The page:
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Amazon Union Effort Fails: Now What? NLRB Process Explained (1)

April 9, 2021, 7:34 PMUpdated: April 9, 2021, 10:04 PM

Following its blow-out defeat at the Amazon Inc. facility in Bessemer, Ala., the Retail, Wholesale and Department Store Union said Friday it will mount a two-pronged legal attack on the online retail giant.

First, the union will file objections to the election with the National Labor Relations Board regional office, attempting to get the results thrown out based on Amazon’s alleged disruption of the voting process.

Second, the union said it will lodge unfair labor practice charges against the company for allegedly violating federal labor law during its anti-union campaign. The matters may be consolidated.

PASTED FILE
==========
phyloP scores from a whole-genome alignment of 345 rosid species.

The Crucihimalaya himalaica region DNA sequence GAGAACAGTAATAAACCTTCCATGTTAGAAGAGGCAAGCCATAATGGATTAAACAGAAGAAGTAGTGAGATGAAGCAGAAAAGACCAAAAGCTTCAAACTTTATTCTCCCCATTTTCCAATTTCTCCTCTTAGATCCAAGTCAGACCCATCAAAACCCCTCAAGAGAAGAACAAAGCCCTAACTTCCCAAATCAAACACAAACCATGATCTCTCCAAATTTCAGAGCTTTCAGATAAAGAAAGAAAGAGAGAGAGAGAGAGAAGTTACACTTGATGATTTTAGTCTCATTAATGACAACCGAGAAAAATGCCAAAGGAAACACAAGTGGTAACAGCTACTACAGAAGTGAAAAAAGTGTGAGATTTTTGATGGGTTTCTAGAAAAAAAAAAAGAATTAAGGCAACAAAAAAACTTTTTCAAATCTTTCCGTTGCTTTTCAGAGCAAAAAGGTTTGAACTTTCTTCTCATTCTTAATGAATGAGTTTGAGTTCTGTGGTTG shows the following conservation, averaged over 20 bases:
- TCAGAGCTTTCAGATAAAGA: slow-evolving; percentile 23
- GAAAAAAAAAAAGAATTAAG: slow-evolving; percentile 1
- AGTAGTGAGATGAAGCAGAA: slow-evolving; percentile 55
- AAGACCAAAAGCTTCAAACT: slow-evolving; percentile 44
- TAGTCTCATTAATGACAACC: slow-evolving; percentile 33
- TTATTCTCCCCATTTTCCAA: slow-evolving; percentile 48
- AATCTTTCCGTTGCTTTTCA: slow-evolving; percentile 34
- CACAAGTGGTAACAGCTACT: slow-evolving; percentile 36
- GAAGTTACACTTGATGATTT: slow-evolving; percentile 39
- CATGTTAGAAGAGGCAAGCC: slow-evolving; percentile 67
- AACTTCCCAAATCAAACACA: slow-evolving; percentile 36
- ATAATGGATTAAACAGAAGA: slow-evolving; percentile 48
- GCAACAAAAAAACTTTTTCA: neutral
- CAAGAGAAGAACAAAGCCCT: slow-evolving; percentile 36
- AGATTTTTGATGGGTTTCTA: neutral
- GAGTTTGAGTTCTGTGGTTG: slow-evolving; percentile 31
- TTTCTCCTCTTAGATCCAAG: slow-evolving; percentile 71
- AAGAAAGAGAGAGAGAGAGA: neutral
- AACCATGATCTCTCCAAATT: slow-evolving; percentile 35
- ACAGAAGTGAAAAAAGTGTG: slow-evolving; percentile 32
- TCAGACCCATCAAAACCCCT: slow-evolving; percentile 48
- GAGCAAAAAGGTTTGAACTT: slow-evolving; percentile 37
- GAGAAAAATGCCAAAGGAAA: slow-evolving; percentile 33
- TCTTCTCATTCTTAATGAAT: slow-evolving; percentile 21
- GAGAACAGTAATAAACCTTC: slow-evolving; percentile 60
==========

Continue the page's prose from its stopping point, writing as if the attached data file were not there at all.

1. What does the union allege?

Amazon “interfered with the right of its Bessemer, Alabama employees to vote in a free and fair election,” the union charged in a statement issued after its election loss.

While the RWDSU didn’t immediately provide a full list of supporting allegations, it said the installation of a mailbox on the warehouse property violated an NLRB order; potentially leading workers to believe—wrongly—that Amazon would play a role in collecting and counting votes.

Email obtained by the Washington Post showed that Amazon pressed the U.S. Postal Service to install the mailbox just as the election began.

The union also objected to the company holding mandatory anti-union meetings to dissuade voters, which are legal under federal law and remarkably effective for employers. It also accused Amazon of spreading misinformation about mandatory union dues. Alabama is a “right-to-work” state, meaning employees can opt out of dues payment.

Supporters of the Retail, Wholesale and Department Store Union, which is trying to organize workers at an Amazon.com Inc. fulfillment center in Bessemer, Ala., take part in a rally near the facility on Feb. 6.
Photographer: Elijah Nouvelage/Bloomberg